Sunday, March 29, 2009

Drainage Project #9

We were able to get the drainage installed on #9 fairway.  Last year we had some issues with heavy Monsoon rain.  The water collected in certain areas for over a week while the temperatures rose to 95 degrees.  The areas suffered turfloss because of the water heating up and basically cooking the grass in those areas.  
When I moved to Arizona from Oregon I noticed that there was a shift from trying to remove water from the course to managing the water applied to the course.  In Oregon we had elaborate drainage systems for every low area and could never add enough drainage each winter.  Once I arrived to Arizona I had to be analytical about the central control and how the water was applied to the course.  Having little rain all year the importance resides on the irrigation system.  When I finally came to the mountains in Payson to manage The Rim Golf Club I feel much more comfortable with the property since it is the closest to an Oregon climate.  The irrigation
 systems is still #1 priority, but we also must get water off the course from the monsoon season.
The Drainage we installed on #9 fairway is directly related to the damage we received last year from the standing water.  We sodded these areas last year soon after we had the problems.  Now with the down time of the cooler weather we were able to install some drainage in the previously sodded areas.
I have posted some pictures to show our process.  We first painted out the areas that we needed to trench.  Then we took a sod cutter and stripped away the sod for later replacement.  The trencher dug an 18-20 inch deep trench 51/2 inches wide.  We cleaned all the DG out and away from the trench and backfilled the trench with pea gravel 2".  We then layed a 4" perforated pipe in the trench and backfilled with pea gravel,  making a gravel envelope aroung the pipe about two inches above the pipe.  Then we layed out the bunker liner material in the trench to ensure drainage without contamination from the above sand.  The we leveled the trench with our old fairway plugs from last year that we composted.  I feel that we may have made a mistake back filling with the plugs because it was all basically thatch.  When we were trying to pack the plugs down we watered them and it was like a sponge.  I will keep everyone posted on this outcome since we may need to redo these after a short while.  After leveling the trench we put the sod back and cleaned the area.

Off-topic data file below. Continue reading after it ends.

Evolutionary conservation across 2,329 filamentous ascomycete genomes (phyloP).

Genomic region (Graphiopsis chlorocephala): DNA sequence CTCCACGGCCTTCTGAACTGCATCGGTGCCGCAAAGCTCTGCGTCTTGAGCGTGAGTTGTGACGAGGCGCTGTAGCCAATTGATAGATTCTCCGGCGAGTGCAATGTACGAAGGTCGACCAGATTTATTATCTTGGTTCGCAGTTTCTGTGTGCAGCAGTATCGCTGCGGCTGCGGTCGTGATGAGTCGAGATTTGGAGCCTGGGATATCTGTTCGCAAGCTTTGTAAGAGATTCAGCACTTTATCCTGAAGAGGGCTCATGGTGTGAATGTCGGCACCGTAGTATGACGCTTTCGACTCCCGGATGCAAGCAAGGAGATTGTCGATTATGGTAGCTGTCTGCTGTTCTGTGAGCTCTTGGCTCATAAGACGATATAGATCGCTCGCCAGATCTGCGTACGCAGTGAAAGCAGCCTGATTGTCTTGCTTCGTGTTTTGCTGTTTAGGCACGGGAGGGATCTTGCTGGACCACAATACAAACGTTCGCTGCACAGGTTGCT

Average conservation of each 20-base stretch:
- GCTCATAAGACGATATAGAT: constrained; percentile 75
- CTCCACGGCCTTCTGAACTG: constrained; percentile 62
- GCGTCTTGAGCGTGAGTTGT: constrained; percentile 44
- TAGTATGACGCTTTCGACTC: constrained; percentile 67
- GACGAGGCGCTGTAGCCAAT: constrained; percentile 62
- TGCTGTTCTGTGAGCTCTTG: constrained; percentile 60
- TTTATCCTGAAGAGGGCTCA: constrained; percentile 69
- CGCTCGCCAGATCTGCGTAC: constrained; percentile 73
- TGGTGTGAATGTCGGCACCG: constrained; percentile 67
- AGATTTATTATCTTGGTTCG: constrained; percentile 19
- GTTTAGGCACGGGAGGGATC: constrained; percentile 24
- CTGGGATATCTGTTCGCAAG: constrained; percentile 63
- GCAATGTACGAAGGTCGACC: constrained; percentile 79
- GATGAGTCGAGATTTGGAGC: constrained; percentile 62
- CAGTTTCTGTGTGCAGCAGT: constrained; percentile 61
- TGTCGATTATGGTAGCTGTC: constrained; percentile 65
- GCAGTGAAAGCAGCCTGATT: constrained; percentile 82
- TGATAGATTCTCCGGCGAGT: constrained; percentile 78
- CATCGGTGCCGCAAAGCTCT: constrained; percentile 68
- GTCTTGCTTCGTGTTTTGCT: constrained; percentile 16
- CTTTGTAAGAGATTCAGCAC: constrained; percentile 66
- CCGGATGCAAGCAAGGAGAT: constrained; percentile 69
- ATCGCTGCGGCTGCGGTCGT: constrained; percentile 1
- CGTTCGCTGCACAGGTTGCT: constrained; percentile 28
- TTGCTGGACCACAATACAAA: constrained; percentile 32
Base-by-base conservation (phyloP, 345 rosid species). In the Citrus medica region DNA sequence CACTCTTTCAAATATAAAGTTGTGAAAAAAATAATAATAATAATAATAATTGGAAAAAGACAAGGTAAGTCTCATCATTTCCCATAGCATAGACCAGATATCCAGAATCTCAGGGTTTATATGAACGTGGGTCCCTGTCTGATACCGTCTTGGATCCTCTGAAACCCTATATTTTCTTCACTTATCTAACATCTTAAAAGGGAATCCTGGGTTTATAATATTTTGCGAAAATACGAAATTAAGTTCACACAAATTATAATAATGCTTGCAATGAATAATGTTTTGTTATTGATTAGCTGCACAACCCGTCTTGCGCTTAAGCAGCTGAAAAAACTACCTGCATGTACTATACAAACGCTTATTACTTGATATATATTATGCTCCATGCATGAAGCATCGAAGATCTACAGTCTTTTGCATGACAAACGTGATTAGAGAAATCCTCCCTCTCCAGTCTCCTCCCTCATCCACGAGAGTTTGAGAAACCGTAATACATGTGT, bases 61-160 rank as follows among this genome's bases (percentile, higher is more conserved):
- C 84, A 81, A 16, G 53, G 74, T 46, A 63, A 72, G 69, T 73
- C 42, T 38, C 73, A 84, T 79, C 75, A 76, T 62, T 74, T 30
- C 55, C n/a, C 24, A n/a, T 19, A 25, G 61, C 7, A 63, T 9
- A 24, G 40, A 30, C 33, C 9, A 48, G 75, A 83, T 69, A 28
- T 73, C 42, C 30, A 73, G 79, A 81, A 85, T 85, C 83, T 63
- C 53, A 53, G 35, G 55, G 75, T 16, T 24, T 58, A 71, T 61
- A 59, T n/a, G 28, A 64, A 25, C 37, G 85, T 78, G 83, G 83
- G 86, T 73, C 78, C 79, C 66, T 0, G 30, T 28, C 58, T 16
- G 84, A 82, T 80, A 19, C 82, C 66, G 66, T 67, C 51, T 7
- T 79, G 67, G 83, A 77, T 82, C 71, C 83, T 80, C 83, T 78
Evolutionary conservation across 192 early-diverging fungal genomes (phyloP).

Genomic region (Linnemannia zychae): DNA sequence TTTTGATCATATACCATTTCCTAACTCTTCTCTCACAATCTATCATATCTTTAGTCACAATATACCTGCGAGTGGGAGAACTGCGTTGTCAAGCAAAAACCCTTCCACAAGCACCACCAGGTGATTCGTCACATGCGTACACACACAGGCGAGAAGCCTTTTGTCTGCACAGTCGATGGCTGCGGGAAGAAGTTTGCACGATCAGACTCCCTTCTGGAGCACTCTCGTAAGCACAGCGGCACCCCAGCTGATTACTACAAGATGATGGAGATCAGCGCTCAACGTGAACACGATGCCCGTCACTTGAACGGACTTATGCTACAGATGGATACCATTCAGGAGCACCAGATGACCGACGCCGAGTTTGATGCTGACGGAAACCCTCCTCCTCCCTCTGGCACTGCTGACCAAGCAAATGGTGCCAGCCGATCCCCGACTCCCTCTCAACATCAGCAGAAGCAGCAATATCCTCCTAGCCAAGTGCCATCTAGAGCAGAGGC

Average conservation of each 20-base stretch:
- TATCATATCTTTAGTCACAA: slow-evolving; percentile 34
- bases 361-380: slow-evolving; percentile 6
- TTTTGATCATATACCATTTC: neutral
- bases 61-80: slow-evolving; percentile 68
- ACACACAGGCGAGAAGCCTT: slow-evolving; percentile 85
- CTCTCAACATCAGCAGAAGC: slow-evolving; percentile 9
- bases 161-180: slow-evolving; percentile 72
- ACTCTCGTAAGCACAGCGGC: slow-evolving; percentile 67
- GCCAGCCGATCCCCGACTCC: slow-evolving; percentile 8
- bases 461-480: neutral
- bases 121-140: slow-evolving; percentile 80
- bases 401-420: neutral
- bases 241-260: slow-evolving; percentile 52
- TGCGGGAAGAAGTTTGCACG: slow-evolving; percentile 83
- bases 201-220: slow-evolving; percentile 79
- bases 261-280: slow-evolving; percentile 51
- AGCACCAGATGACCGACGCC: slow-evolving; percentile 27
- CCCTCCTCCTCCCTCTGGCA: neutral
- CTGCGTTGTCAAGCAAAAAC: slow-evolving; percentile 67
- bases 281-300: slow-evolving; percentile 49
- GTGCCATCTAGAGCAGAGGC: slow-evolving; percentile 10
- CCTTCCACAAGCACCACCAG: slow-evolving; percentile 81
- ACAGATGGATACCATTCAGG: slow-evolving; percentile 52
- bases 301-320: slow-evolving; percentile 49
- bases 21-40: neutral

The things that I have learned from this process was that drainage is still a simple process. Coming from Oregon I know that we never really over did the process.  Drainage is not rocket science and overthinking the process can become detrimental.  Since moving water from point A to point B with a grade of around 1% or more is half the battle. The second part is how you backfill the trench.  We have all read the books from Beard on The Best Management Practices and the book may be a 500 page book but it is full of common sense.  Keeping things simple is key to labor savings and functionality.   I am hoping when the monsoons come the drainage will do its job but until then I will remain skeptical.